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Chemistry LibreTexts

Worksheet 10A Solutions

  • Page ID
    92731
  • Solutions

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    Work in groups on these problems. You should try to answer the questions without referring to your textbook. If you get stuck, try asking another group for help.

    The Pauli Exclusion Principle states that electrons in a single atom or molecule must have unique quantum numbers. This arises because they are fermions. Recall possible values for quantum numbers:

    • Principal quantum number: \(n = 1, 2, 3...\)
    • Angular quantum number: \(l = 0, 1, 2...n-1\)
    • Magnetic quantum number: \(m_l = -l, -l+1,...0,..., l-1, l\)

    Q1

    Consider helium in its ground electronic state. In what orbital will the electrons be found?

    What is the value of the principal quantum number, n, for these electrons?

    What is the value of the angular quantum number, l, for these electrons?

    What is the value of the magnetic quantum number, ml, for these electrons?

    What is the value of the spin quantum number, ms, for these electrons?

    The total angular momentum in an atom comes from addition of the angular momentum for individual electrons. We do this by adding ml and ms values.

    Quantum Number Electron 1 Electron 2 Total
    \(l\)
    \(m_l\) \(M_l\)
    \(m_s\) \(M_s\)

    We generate \(L\) and \(S\) values from the values of \(M_L\) and \(M_S\).

    Using the TOTAL angular momentum, we designate atomic states. We use the same symbolism for atomic states as a atomic orbitals.

    L value 0 1 2 3 4
    designation S P D F G

    Atomic state:

    \[^{2S+1}L_J\]

    The value of \(J\) comes from adding orbital, \(L\), and spin, \(S\), angular momentum.

    \[J=|L-S|, |L-S+1|,...L+S-1, L-S\]

    When an atom has a filled valence shell, we refer to it as a closed shell. For this situation, the quantum state is always the same. What is the atomic state arising from a closed shell configuration?

    All electrons in complete, filled shells do not contribute to the atomic state and can be ignored. We only consider the valence shell and any unfilled shells.

    If we promote one electron in helium to an excited state, what will be the values of the four quantum numbers for the two electrons?

    Quantum Number Electron 1 Electron 2 Total
    \(l\)
    \(m_l\) \(M_l\)
    \(m_s\) \(M_s\)

    What atomic states arise from this configuration?

    Q3

    What is the electron configuration of boron in its ground state?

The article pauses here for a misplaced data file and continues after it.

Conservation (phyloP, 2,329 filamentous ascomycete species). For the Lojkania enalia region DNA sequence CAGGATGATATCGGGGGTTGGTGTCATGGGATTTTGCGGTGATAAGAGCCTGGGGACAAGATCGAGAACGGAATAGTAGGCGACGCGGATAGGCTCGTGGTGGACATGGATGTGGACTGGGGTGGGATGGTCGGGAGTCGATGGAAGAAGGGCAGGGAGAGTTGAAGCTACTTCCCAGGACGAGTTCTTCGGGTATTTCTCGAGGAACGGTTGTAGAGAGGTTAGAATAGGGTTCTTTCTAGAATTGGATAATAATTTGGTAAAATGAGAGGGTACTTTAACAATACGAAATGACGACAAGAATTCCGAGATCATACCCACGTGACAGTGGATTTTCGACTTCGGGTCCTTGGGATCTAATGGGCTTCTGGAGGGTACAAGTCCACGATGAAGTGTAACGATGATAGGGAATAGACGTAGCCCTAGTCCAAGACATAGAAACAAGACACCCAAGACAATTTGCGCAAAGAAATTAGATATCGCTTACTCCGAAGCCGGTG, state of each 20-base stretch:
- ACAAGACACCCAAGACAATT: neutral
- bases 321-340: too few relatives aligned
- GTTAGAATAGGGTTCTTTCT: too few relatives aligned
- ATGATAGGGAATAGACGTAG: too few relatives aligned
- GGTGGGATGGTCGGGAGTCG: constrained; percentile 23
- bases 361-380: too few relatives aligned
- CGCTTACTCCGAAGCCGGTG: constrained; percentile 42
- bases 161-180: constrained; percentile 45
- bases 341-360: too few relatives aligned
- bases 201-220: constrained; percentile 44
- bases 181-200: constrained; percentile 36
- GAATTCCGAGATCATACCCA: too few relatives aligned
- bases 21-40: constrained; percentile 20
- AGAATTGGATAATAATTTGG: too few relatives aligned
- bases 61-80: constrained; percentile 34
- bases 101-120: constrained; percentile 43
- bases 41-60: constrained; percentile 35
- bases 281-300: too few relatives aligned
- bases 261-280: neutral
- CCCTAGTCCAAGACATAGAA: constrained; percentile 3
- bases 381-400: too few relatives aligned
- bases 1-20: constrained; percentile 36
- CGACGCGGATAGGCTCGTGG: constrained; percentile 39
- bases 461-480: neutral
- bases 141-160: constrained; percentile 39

Which electrons contribute to the boron atomic states?

    What are the atomic states arising from the boron ground state?

    Q4

    When an atom has a shell that is more than half filled, we consider the missing electrons when adding angular momentum rather than adding the angular momentum from the electrons present in the shell.

    What is the electron configuration of fluorine in its ground state?

    Which electrons contribute to the fluorine atomic states?

    What are the atomic states arising from the fluorine ground state?

    Q5: Adding angular momentum from two electrons in an unfilled shell.

    What is the electron configuration of carbon in its ground state? Which electrons contribute to the atomic states?

    What is the principal quantum number, n, for the electrons in the valence shell?

    What are the possible values of the angular quantum number, \(l\), for the electrons in the valence shell?

    What are the possible values of the magnetic quantum number, \(m_l\), for the electrons in the valence shell?

    What are the possible values of the spin quantum number, \(m_s\), for the electrons in the valence shell?

    Remembering that electrons in the atom must have unique quantum numbers, what are the possible combinations of \(m_l\) and \(m_s\)?

    Total \(M_L\) \(m_l\) of Electron 1 \(m_l\) of Electron 2 \(m_s\) of Electron 1 \(m_s\) of Electron 1 Total \(M_s\)

    To figure out the atomic states, we need to sum the \(m_l\) and sum the \(m_s\) quantum numbers to get \(M_L\) and \(M_S\), respectively.

    \[M_L = \sum_{i=1}^N m_l(i)\]

    \[M_S = \sum_{i=1}^N m_s(i)\]

    If l = 1, what values are possible for \(m_l\)?

    If L = 1, what values are possible for \(M_L\)?

    If s = 1, what values are possible for \(m_s\)?

    If S = 1, what values are possible for \(M_S\)?

    Q6

    To have an atomic state with L=1, we must have the appropriate ML states to comprise the total \(L\) state, that is, when \(L=1\), \(M_L= -1, 0, 1\).

    What is the largest value of \(M_L\) in your table for carbon? What value of \(L\) can lead to that value of \(M_L\)?

    What is the value of \(M_S\) for this value of \(M_L\)? What value of \(S\) can lead to that value of \(M_S\)?

    For this largest value of ML and thus L, what other values of ML must contribute to the state with this value of L?

    What atomic states will arise from this combination of L and S?

    What \(M_L\) and \(M_S\) values are left?